When Eric and I converge on a meeting, there’s always the “Are you gonna bring a bike?” conversation.
This week it’s the Getches-Wilkinson Center’s Annual Colorado River conference, and the bike ride was a loop around Denver Water’s Dillon Reservoir, on the Blue River.
It’s nearly full. The creeks feeding it were running. There was a cool breeze.
In the midst of the sturm und drang, it was lovely.
On Denver Water’s website it notes the earthfill dam is over a mile long, possibly explaining why in 1963, “…[t]he entire town of Dillon and a hydroelectric plant were relocated to build the dam, which diverts water from the Blue River Basin through the Harold D. Roberts Tunnel under the Continental Divide into the South Platte River Basin”.
That Dillon Reservoir is 93% full of water diverted across the Continental Divide reminds me of New Mexico State Engineer Steve Reynolds’ pithy observation about “water flowing uphill to money”. And brings into question whether our current situation is due to the “limited vision” of engineers, as some like to claim.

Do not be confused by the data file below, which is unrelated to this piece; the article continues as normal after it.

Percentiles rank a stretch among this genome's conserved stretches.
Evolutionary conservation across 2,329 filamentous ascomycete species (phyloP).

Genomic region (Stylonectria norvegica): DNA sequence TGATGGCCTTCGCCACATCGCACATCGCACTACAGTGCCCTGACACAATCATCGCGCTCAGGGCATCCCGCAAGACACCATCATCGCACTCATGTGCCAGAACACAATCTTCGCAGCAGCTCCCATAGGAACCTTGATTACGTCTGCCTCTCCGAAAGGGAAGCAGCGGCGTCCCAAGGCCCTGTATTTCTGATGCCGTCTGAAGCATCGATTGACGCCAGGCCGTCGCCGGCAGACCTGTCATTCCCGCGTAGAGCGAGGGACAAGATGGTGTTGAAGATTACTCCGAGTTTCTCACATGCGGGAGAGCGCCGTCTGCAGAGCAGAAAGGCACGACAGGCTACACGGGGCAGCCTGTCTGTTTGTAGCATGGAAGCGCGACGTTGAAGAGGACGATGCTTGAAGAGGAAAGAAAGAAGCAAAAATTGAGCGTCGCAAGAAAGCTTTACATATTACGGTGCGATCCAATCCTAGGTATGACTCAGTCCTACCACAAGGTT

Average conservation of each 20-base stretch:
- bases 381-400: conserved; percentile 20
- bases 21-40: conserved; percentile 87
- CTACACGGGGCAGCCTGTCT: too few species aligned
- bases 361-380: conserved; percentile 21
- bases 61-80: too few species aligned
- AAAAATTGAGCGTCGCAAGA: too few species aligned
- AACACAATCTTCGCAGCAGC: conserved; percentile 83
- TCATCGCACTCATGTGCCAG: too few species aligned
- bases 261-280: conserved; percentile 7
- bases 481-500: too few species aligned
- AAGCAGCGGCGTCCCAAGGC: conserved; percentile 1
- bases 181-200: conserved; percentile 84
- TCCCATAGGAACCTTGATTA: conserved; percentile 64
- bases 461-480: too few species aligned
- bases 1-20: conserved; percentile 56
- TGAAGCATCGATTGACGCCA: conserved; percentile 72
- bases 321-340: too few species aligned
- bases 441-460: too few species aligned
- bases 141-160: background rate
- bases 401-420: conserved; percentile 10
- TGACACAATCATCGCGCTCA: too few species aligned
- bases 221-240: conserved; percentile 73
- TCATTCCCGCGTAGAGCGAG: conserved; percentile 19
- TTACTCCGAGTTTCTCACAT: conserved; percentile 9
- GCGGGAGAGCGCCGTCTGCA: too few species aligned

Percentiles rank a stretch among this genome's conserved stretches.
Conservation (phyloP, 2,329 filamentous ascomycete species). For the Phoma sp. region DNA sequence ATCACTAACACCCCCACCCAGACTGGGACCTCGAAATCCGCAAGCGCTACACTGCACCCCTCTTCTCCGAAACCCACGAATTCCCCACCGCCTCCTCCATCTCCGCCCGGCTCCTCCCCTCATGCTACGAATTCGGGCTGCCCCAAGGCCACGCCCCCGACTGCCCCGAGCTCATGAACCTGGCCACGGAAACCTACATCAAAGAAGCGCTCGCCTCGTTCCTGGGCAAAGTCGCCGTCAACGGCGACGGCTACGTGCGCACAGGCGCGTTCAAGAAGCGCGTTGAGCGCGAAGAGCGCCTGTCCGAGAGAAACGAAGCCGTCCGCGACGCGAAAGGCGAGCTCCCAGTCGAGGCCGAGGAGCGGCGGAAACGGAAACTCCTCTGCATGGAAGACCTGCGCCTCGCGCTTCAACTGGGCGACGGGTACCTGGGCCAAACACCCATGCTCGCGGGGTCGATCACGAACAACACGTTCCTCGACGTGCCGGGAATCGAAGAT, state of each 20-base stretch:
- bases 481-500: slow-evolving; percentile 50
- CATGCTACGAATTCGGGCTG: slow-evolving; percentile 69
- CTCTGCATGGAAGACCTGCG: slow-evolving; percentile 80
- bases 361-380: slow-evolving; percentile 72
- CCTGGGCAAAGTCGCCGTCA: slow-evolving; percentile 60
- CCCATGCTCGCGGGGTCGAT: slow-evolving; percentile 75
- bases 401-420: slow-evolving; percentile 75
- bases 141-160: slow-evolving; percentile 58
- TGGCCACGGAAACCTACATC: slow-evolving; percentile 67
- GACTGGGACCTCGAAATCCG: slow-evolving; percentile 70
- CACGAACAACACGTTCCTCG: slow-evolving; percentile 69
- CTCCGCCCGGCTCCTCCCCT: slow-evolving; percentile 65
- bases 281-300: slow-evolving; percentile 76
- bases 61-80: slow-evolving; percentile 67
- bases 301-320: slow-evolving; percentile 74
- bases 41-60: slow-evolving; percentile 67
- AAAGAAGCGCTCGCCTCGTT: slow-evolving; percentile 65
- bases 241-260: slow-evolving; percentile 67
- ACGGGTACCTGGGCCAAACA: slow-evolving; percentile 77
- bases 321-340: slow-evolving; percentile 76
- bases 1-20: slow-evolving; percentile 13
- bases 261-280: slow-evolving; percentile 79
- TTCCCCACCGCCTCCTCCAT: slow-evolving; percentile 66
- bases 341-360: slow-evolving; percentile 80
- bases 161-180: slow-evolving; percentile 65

This is SOP for Denver Water. They maximize diversions on the east slope first before tapping into the west slope. They catch a lot of Breckenridge flack with large drawdowns. None of that water is destine for the Colorado River Basin. The only benefit is that it leads towards more bypass flow. The South Platte takes the hit first. Greg
Yes, the headwaters of the Colorado are west of the Continental Divide, not at the Continental Divide. Sorry for creating confusion.
Every State has some quirk:
Colorado’s is they have lot’s of water basin diversions going back to the late 1800’s.
The SCOTUS decision Wyo v. Colorado that set some of the foundational law of the river was about water basin diversion. Colorado Western Slope water going east instead of west.
Kansas V. Colorado and Colorado V. Nebraska were effectively settled using Colorado River water diverted to Kansas and Nebraska.
So the full pretty lakes & reservoirs in the mountains of Colorado (Dillon, Grand Lake, Granby) are to make sure that water gets to the east. Ironic isn’t it.